That money carries political clout. Last year, Cambodia used its powers as chair of the Association of Southeast Asian Nations (ASEAN) to stymie discussion on the South China Sea, where China’s territorial claims overlap those of five other countries. Cambodia emerged as a staunch China ally willing to put the interests of its giant neighbour over those of its ASEAN members.
The lesson for Washington was clear.
“For U.S. strategists, if you neglect certain ASEAN countries you hurt U.S. interests,” says American scholar Carlyle Thayer, an Asia Pacific security expert at the Australian Defence Force Academy in Canberra. “There’s a price to pay … because China’s economic dominance carries political influence, the U.S. has to compete across the board.”
Cambodia Iron and Steel doesn’t look like a billion-dollar company or, as Chinese media reports describe it, a Cambodian one.
It is registered to three Chinese nationals who, says Rovieng site manager Sun, are brothers. The only Cambodian found working at its Phnom Penh headquarters, a five-storey building flanked by a paint shop and a Korean restaurant, was the cleaner.
Despite its amateurish facade, other evidence suggests that Cambodia Iron and Steel is moving ahead with its project, and Cambodian officials know more than they publicly state.
On July 15 last year, telecoms and electricity officials were summoned to the Ministry of Public Works and Transport to explain to a Chinese representative from Cambodia Iron and Steel where the country’s fibre optic and electrical cables were buried.
“He wanted to know so that the train track didn’t cut through them,” said a Cambodian who attended the meeting.
An official at the company’s Shanghai-based partner, China Major Bridge Engineering, said it would begin construction this year but gave no specific date.
In Myanmar, where a quasi-civilian government replaced a military dictatorship in March 2011, Chinese mega-projects have been catalysts for protest. China armed and supported Myanmar’s hated military during decades of Western sanctions, and is still resented by many people.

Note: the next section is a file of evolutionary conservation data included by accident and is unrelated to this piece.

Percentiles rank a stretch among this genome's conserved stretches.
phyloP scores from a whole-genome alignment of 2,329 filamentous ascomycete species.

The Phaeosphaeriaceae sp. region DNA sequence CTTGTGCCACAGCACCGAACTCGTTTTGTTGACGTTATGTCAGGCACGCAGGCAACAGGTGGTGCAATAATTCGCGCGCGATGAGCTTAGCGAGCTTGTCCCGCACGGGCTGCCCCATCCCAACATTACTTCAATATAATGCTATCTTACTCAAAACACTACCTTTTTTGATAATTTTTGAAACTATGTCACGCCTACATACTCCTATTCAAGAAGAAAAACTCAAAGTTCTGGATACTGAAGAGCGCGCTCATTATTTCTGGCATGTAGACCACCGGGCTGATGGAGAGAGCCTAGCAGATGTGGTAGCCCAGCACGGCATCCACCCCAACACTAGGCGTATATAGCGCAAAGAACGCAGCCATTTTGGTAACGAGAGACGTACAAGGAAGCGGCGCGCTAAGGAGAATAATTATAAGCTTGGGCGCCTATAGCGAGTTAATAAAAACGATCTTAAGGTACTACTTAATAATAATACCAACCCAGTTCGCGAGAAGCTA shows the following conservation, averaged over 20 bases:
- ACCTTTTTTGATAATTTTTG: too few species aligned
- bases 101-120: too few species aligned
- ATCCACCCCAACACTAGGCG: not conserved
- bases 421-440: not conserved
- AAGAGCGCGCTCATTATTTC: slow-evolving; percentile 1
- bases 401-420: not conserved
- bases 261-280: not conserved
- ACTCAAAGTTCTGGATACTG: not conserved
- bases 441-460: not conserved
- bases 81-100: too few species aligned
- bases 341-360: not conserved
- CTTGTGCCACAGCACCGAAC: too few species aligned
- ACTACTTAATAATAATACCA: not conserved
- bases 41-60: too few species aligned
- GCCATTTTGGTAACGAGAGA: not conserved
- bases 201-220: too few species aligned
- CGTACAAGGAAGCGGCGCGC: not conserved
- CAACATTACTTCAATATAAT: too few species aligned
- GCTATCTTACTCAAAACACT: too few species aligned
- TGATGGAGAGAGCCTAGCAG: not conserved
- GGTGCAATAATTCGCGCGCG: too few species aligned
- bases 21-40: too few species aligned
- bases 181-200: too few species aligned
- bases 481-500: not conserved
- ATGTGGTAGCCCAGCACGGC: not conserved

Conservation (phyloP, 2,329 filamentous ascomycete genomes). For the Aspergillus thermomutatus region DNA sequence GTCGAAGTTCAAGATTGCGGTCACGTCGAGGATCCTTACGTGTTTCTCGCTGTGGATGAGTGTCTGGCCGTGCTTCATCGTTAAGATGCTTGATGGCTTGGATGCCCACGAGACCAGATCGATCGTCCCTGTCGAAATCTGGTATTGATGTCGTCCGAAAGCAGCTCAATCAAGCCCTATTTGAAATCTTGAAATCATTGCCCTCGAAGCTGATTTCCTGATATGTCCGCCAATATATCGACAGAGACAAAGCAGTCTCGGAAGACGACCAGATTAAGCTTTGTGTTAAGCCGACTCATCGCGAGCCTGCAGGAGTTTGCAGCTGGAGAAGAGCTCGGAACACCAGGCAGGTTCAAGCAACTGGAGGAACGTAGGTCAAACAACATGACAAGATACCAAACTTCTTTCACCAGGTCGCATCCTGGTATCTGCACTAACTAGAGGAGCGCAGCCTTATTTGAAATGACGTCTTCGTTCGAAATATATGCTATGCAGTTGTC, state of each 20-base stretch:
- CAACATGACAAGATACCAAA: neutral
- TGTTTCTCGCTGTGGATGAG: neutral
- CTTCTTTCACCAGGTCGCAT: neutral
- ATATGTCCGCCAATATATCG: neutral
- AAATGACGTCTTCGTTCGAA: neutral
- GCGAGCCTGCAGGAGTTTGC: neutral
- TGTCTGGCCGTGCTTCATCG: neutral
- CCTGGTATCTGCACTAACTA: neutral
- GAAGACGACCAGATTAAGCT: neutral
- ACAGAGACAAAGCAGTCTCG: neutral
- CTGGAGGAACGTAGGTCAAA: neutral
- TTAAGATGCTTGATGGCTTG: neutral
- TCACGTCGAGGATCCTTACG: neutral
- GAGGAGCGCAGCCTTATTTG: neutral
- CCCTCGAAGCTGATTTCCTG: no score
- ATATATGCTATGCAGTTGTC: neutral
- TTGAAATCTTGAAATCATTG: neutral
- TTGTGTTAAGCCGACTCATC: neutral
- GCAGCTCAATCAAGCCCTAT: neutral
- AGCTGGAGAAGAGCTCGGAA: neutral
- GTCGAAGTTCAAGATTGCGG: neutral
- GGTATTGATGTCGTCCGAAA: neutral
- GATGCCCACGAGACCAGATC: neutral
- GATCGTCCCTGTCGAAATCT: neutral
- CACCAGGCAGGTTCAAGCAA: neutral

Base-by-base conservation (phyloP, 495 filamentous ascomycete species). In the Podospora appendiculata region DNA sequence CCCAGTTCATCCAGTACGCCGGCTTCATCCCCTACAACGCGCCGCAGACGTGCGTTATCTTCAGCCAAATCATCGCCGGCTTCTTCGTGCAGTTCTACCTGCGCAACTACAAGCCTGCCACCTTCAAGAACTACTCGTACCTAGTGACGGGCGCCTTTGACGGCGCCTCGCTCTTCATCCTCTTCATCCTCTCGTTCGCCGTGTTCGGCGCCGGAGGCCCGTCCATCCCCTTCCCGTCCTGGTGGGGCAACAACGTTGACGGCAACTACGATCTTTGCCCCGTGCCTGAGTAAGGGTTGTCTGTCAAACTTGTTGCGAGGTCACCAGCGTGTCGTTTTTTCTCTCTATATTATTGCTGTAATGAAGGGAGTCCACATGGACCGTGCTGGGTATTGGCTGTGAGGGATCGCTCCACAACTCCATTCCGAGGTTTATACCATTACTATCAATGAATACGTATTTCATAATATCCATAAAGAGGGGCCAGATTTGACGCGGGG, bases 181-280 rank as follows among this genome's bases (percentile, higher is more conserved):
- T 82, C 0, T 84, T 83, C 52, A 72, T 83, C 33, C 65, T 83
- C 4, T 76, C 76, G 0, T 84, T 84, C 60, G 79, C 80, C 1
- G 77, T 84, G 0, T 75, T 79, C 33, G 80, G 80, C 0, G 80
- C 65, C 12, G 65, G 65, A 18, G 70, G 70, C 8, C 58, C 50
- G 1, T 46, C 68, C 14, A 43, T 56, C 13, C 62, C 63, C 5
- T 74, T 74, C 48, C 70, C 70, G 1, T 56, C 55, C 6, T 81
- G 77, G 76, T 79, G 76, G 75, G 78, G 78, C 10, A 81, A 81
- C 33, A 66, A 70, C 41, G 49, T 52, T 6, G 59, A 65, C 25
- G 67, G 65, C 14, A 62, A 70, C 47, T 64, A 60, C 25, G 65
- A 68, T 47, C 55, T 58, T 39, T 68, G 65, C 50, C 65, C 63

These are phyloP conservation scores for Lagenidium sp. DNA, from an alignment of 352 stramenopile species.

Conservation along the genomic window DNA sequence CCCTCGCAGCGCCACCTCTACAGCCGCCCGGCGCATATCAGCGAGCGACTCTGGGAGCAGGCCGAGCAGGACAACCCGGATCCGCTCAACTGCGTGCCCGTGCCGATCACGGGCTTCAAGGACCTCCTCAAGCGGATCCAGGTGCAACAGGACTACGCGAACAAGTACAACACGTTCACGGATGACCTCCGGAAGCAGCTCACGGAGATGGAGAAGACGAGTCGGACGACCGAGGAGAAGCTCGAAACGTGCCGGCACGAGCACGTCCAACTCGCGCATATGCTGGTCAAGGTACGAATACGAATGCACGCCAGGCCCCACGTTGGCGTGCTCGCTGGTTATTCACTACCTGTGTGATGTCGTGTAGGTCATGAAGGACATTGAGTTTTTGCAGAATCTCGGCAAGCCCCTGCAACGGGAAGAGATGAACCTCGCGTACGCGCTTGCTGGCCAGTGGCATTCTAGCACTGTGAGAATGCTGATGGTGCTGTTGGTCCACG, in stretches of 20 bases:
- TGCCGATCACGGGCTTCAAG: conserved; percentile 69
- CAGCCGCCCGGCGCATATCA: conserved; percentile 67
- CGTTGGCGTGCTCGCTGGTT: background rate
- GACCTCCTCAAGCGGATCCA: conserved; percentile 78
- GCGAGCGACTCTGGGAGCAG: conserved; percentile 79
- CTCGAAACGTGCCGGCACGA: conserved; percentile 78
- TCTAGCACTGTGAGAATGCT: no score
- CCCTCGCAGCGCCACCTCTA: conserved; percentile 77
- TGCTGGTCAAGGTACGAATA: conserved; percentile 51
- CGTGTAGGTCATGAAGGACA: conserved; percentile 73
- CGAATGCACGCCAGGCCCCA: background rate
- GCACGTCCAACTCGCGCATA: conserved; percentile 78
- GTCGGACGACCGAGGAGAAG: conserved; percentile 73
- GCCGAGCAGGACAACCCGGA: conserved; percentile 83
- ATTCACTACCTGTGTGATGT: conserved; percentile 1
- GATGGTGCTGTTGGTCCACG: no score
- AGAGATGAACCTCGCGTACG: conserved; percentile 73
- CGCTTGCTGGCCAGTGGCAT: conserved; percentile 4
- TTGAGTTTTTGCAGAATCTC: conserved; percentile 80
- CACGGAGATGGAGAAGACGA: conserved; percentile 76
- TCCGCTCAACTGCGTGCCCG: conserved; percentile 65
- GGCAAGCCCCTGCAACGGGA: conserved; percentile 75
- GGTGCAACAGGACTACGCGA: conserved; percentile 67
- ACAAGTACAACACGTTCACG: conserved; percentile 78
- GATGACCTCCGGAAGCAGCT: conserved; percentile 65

China’s ambassador to Myanmar, Li Junhua, has promised greater transparency from Chinese companies doing business in the country. In Cambodia, however, Chinese companies remain tight-lipped and closely allied with an authoritarian government that last year jailed record numbers of land-rights activists.
In one token of their close collaboration with the government, Chinese projects in Cambodia are often guarded by soldiers or military police. Chinese workers often dress in military fatigues.
No sign marks the entrance to Cambodia Iron and Steel’s vast site near Rovieng village, only a ramshackle house occupied by armed Cambodian soldiers who stopped Reuters from entering.
“I’m scared the Chinese will get angry,” one soldier said.
Som Soeun, 64, a community leader, was among hundreds of villagers who attended a 2011 ceremony in Rovieng to announce the building of a steel plant. Also present was Suy Sem, Cambodia’s Minister of Mines and Energy, who told villagers not to protest against a plant “needed for the country’s development,” Som Soeun recalled.
With the help of local people, Reuters reporters entered the same area and found no sign of construction. Trucks and other heavy machinery lay idle. Lumps of iron ore littered the deserted access roads.
The Cambodia Iron and Steel’s depot in Rovieng village already occupies what used to be community ground: the local soccer field. The depot also lay dormant. A villager who had befriended its few Chinese workers said they complained of being broke, bored and homesick.
The prospect of a railroad cutting a swathe through homes and land is unsettling, says Som Soeun. So is the continued silence from government and company officials.
“I am worrying every day now,” he says.Report Typo/Error